OPEN LETTER

Yoga for all, not by all

India Yoga Day

Open Letter to Prime Minister Narendra Modi on the government's yoga policy

Dear Modiji,

You may be aware of the Supreme Court ruling to take a decision on the framing of a national yoga policy. In my opinion, the policy decisions by the Union government should be implemented in all the states and Union territories.

I would like to suggest that you hold a meeting with all chief ministers and Lt Governors to get a crystal clear idea about the priorities of a national yoga policy—what the Centre intends to implement should be first clarified. Whether it means yoga will be made compulsory in all schools and colleges or will yoga courses be added to the curriculum in schools and colleges or whether a new centre of excellence in yoga will be implemented.

I often have a feeling that some yoga practitioners or teachers are not competent to conduct yoga classes. I admit that there are very knowledgeable gurus or masters of yoga in our country. But, some vicious elements have come up with the bad intention of money-making in the name of yoga. The government should curb this menace and give a national licence for all the qualified yoga trainers.

It also should be emphasised that yoga is an exercise not only for the body, but also for the mind. And, it is not a practice for a particular religion only—it is a practice for the entire mankind.

Tom George

Thiruvananthapuram

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Let the people decide

The prime minister deserves credit for initiating the process which gave yoga international recognition at the UN forum, that encouraged the global community to celebrate the International Day of Yoga on June 21.

The apex court's decision to leave it to the Union government to make a national policy on yoga and to decide whether to make yoga mandatory in schools, is underwhelming and goes against the spirit of the Constitution, especially, the fundamental rights of a citizen.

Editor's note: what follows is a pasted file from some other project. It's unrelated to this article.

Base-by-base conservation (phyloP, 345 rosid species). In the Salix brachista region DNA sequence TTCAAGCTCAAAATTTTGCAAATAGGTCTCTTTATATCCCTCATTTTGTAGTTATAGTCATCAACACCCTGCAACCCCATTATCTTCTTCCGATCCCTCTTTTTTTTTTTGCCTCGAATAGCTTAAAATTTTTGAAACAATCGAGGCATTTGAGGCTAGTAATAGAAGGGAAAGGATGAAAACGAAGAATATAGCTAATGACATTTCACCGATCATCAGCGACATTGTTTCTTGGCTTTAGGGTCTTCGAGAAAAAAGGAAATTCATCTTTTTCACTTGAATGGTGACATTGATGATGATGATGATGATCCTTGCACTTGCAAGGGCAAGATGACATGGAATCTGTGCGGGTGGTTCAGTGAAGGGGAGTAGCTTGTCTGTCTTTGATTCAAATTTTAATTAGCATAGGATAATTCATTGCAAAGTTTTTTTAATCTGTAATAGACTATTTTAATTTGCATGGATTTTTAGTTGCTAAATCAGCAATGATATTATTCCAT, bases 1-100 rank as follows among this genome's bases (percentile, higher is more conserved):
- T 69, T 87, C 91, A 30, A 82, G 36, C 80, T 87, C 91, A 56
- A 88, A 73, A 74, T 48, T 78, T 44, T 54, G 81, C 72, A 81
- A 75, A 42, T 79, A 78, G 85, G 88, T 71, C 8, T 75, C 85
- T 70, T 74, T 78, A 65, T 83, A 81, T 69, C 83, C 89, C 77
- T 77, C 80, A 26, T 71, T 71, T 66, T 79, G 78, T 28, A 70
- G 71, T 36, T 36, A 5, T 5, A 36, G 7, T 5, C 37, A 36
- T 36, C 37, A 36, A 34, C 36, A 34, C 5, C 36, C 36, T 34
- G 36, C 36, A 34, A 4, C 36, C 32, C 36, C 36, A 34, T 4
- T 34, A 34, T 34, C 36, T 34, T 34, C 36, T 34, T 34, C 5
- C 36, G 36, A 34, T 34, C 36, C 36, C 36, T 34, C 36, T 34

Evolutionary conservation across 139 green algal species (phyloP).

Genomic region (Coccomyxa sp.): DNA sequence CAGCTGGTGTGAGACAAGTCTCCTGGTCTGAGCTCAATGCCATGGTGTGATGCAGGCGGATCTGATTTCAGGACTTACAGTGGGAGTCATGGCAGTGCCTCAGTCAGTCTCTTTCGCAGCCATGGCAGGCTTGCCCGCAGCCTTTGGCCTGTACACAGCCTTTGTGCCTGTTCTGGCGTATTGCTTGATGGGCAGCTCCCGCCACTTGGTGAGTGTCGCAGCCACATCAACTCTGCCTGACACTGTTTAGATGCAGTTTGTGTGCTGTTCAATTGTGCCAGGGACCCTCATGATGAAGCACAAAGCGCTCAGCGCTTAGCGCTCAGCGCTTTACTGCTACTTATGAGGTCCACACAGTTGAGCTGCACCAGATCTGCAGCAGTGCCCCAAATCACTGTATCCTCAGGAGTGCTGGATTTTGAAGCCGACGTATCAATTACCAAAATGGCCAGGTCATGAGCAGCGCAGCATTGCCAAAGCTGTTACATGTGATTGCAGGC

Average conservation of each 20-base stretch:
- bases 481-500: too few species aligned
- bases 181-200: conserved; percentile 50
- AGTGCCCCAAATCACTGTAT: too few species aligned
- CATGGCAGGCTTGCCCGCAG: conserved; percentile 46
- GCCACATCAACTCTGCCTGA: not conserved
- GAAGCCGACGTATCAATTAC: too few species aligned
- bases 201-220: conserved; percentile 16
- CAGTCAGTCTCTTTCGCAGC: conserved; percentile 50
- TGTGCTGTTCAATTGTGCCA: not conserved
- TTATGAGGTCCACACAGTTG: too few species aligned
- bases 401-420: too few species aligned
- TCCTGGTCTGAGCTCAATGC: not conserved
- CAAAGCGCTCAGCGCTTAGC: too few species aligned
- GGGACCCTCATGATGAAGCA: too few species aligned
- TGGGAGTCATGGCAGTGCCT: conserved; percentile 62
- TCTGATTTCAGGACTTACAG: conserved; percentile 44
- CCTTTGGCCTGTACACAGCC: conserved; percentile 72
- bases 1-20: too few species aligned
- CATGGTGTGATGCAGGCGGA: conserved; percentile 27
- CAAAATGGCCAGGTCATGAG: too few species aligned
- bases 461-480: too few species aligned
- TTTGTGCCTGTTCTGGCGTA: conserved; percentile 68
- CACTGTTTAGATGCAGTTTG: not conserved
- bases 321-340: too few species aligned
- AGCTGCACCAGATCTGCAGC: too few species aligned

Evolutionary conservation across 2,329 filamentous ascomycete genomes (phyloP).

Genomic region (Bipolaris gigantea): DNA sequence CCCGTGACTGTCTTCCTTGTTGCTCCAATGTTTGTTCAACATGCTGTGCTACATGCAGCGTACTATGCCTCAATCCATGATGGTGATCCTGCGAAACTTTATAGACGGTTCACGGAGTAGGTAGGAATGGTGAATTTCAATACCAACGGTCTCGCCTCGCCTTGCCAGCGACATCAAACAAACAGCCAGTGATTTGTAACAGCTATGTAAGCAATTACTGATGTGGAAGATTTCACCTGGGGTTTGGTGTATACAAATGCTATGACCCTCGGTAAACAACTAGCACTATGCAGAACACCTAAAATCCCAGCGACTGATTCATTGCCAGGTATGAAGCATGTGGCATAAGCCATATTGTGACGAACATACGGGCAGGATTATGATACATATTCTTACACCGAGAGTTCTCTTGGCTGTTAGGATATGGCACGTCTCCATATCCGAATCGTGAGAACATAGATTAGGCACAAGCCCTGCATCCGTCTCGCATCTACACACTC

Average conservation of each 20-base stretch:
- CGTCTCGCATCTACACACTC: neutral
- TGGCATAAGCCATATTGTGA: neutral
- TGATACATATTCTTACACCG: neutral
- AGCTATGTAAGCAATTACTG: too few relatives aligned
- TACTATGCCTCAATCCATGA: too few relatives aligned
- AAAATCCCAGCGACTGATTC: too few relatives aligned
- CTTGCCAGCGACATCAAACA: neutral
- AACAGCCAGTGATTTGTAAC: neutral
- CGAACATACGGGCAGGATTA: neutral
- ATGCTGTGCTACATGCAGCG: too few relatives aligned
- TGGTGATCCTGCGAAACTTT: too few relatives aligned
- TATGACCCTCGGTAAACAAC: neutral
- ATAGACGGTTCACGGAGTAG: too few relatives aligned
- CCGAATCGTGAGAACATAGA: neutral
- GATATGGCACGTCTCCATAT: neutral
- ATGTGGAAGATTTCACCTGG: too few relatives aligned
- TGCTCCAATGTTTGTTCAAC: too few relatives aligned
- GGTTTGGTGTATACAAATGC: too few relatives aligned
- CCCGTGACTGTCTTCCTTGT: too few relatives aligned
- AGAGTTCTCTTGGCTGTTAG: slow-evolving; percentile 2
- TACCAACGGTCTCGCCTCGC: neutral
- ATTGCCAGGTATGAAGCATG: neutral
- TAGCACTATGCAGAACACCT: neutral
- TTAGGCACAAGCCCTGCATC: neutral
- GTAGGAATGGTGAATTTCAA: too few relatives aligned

Our classrooms have always been the premises of experimentation for the policy makers—be its marks versus grades, board exam versus normal exam, or nationalism versus curriculum. We need to encourage learning, over labels like 80 per cent, 90 per cent and 100 per cent. The freedom of learning need to be instilled through creativity, ethos and innovation, without any enforcement.

Moin Syed

Gulbarga

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Spread awareness

I appreciate your efforts to promote yoga. It was a matter of pride for us when the UN declared June 21 International Yoga day, which reaffirmed India's soft power. But, imposing yoga and making it compulsory in schools will not get you results. You once said that unless and until you inspire people, you will not get results. Imposition will never give you results, inspiration will. Have you forgotten your own words? It is true that yoga is beneficial for physical and mental well being. Yoga increases concentration but what is the guarantee that children will connect with it if it is forced? Yoga provides mental peace but it can only be achieved if children are able to connect with it.

Ours is a secular country and imposing one religious view on another can have a disastrous impact. It is better to take citizens into confidence. The government should promote yoga but also deal with the apprehensions of the minority communities. The government can clarify that yoga does not only mean chanting shlokas or doing suryanamaskar but there are several other aasanas as well. The advantages of yoga should be widely disseminated through the proper use of mass media.

If indeed it should be introduced in schools, it should be introduced as an optional subject. Children should voluntary embrace it rather than accept it as a decree.

Shruti Roy

Ghaziabad

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Catch them young

The Supreme Court has come up with a wonderful proposal to the government to consider the forming of a national yoga policy with the goal of making yoga compulsory in all schools and I am certain that being a yoga enthusiast and practitioner yourself you will only be too happy to deal with it on a priority basis.

The benefits of yoga being manifold, the younger generation, and especially children in schools, will enormously benefit from the discipline that originated in our country and has taken the world by storm. A comprehensive yoga policy, too, should be in the interests of all as it could be instrumental in highlighting the essence of yoga and bringing it within the reach of the common man as well.

The HRD Ministry could be entrusted with the task of taking yoga to schools by first introducing it to government-run schools and then widening the ambit to include private schools as well. The practice of yoga can also ensure a healthy mind in a healthy body for school and college students and also take them on to the right path in their formative years themselves and that would have a pronounced impact on their lives as they grow up and become adults.

C.V. Aravind

Bengaluru

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